Victoria Bateman is a lecturer and fellow in economics at Gonville and Caius College, Cambridge.
‘Excitedly, he called out to his wife: “Ann, come and see: someone has written a thesis about my work!” ’
In the late 1980s, I began my doctoral thesis at what is now the UCL Institute of Education. In line with my allegiance to the Left, it was to be an attack on Margaret Thatcher’s “market” reforms in education.
In the library, I happened across Edwin West’s Education and the State. The book challenged everything that I believed in.
Until then, the fact that governments intervened in education was taken for granted. Any deviation from previous policy needed to be justified, but not the concept of state intervention itself. But West – an economist at Carleton University, Ottawa – pointed to historical evidence showing that state intervention in England and Wales, Scotland and New York was not required to ensure almost universal attendance and literacy. When government got involved with education, it was, in his memorable phrase, “as if it jumped into the saddle of a horse that was already galloping”.
Previously, education had been provided not only by church and philanthropy but also by the pejoratively named “dame schools”: in effect low-cost private schools set up in slums and poor neighbourhoods by people from those communities themselves.
If West (pictured inset) was correct, then it appeared blindingly clear to me that the onus of proof was on those who wanted to support government intervention, not on those like the market reformers who (ostensibly) wanted to move away from it. But, of course, West must be wrong.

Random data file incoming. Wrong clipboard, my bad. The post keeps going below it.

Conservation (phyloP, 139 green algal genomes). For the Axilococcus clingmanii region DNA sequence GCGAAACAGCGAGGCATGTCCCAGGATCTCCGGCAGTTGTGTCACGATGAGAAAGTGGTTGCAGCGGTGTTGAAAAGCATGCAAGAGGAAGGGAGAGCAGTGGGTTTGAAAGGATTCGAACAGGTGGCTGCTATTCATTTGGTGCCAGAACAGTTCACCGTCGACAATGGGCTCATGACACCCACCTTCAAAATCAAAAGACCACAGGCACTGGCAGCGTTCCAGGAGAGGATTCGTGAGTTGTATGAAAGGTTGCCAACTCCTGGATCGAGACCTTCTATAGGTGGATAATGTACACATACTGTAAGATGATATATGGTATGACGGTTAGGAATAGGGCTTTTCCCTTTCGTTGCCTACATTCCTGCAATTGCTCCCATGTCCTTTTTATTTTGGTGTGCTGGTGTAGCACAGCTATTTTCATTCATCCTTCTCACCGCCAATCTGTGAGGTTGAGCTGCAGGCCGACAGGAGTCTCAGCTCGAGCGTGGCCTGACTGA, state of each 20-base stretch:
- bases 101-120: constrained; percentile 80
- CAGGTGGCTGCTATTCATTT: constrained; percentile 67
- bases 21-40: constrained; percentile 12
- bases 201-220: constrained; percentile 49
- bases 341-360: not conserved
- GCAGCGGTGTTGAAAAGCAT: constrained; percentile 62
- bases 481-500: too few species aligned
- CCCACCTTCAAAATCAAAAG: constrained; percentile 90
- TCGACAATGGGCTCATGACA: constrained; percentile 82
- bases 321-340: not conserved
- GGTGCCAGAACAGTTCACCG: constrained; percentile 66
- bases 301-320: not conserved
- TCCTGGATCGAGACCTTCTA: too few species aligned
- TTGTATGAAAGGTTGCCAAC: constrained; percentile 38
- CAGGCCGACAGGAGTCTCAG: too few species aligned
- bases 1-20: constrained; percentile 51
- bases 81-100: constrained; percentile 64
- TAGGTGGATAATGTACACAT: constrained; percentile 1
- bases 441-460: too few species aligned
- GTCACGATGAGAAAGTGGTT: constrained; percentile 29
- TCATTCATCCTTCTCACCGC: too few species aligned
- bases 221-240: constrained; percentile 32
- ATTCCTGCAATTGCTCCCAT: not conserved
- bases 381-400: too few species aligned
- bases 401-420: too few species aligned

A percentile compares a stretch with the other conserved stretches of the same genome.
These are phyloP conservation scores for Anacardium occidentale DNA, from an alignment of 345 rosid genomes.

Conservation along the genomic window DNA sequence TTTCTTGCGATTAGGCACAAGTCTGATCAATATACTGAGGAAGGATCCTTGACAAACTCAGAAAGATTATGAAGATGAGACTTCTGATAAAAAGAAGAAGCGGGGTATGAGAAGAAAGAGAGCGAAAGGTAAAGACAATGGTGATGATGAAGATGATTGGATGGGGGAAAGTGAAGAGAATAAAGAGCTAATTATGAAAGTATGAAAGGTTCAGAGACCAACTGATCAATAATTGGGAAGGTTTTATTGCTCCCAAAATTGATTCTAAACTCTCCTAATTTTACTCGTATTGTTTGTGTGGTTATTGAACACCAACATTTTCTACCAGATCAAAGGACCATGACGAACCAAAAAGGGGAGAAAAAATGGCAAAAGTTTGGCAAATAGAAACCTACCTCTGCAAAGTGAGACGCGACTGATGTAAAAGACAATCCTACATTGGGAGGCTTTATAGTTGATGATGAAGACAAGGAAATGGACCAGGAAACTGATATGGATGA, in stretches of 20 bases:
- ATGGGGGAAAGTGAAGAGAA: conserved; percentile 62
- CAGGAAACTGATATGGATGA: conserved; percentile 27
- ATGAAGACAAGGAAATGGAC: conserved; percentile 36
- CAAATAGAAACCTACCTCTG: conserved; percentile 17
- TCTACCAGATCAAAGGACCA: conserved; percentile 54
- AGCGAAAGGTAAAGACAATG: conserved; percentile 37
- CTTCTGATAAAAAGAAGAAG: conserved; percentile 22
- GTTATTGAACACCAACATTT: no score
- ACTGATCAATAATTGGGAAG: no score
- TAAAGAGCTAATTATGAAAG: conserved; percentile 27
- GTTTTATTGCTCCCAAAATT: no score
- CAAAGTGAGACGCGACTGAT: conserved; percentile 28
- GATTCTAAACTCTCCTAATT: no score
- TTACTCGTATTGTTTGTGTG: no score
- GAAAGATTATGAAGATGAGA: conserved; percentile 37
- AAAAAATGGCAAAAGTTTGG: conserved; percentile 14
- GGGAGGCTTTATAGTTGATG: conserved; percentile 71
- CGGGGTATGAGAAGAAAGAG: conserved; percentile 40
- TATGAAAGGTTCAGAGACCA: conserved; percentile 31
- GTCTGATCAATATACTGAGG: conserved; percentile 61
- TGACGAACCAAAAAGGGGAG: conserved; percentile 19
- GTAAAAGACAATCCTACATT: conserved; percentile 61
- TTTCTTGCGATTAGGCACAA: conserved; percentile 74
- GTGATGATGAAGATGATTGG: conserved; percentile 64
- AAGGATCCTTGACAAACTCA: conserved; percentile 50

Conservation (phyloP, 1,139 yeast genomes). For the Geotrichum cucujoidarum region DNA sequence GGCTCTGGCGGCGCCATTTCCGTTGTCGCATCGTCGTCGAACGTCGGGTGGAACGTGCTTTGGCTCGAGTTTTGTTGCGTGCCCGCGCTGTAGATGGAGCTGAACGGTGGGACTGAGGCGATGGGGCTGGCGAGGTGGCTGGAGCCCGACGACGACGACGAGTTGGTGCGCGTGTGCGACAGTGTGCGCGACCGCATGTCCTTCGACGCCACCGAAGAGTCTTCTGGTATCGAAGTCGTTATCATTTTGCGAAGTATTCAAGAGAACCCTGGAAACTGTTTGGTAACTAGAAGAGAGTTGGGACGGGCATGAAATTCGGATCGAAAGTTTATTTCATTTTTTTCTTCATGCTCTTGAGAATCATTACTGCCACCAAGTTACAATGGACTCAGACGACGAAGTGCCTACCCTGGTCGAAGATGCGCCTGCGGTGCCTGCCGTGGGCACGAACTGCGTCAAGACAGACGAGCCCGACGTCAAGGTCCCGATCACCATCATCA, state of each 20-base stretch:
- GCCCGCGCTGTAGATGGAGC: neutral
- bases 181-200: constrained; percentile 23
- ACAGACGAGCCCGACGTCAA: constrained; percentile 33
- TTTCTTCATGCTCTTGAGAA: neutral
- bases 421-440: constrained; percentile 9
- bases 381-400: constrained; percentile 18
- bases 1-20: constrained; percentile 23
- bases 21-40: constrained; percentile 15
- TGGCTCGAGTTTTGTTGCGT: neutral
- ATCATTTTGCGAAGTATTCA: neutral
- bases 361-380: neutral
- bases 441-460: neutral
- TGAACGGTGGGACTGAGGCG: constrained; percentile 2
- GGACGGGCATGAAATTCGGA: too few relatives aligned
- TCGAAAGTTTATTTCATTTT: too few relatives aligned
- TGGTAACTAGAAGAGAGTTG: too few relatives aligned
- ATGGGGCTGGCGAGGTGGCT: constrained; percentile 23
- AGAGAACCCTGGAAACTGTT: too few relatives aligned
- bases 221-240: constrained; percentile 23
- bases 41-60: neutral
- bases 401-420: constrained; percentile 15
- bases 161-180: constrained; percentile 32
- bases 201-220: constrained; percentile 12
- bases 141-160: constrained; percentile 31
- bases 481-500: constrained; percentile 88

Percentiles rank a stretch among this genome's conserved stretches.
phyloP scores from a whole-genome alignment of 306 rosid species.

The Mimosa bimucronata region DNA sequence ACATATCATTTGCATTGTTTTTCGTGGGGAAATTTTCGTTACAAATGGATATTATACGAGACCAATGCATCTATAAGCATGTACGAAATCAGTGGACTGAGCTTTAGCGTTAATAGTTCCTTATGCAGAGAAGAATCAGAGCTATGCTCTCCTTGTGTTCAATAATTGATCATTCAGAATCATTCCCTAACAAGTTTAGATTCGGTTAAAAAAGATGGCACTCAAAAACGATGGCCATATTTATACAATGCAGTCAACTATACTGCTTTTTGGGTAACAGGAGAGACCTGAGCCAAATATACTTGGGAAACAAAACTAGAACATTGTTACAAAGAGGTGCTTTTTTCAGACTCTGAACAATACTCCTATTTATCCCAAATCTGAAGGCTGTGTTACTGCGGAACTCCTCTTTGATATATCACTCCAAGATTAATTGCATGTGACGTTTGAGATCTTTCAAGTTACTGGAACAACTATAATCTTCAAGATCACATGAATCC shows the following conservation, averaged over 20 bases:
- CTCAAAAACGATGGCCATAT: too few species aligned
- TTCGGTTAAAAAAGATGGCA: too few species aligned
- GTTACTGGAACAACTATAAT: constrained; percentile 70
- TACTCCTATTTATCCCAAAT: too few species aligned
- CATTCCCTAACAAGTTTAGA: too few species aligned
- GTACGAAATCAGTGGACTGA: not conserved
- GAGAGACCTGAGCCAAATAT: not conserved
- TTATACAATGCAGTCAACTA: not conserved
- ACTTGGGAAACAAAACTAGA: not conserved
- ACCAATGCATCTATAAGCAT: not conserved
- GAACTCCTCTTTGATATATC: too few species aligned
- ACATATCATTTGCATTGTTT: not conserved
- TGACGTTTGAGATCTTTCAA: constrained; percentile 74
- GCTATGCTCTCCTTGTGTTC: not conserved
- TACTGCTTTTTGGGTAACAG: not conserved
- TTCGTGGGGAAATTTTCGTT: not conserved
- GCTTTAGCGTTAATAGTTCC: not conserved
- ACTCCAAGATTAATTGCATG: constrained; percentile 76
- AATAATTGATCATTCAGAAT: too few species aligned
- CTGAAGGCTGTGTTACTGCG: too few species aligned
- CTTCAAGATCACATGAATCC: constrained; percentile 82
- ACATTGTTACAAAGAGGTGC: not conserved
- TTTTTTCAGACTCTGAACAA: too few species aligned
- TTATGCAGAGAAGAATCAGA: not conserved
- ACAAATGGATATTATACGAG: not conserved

As a philosopher of education, I set out to challenge his argument through concepts like equality, social justice, democracy and public goods. But I eventually had to conclude that in all relevant respects he was correct.
I didn’t ask West for any advice while I was writing – I was far too shy to approach such a great man. But when I’d finally finished, I turned up at his home in Ottawa, Canada. On his doorstep, I timidly unwrapped my thesis, titled E. G. West on the Role of Government in Education. Excitedly, he called out to his wife: “Ann, come and see: someone has written a thesis about my work!”
Because my thesis was a defence of private education, and because of earlier teaching experiences in Africa, I was subsequently invited to conduct a large-scale global survey of private education in developing countries. I asked Eddie West to join my team. After the final, gruelling presentation to the International Finance Corporation, I needed to let my hair down. Eddie – by this time in his late seventies – was the only one who felt like a drink; I’ll always treasure the image of his dancing the night away in a Washington DC nightclub.
For his 80th birthday celebrations in February 2002, I invited him to present a lecture at Newcastle University – where, as an economics lecturer, he had written Education and the State. A few months before that date, however, he died from cancer. In his honour, and with his family’s approval, I named my research centre the E. G. West Centre for Market Solutions in Education.
West’s work completely changed my life. One day in Hyderabad, India, where I was doing consultancy work on high-end private schools, I went wandering into the slums of the old city, with a hunch about what I might find – all because of what I’d read in West’s work. Just as there had been dame schools in the slums of London and Manchester in the 19th century, could there be something similar in India today? There were.
And the same is true across the developing world. The burgeoning revolution of low-cost private education in developing countries became the focus of my life’s work.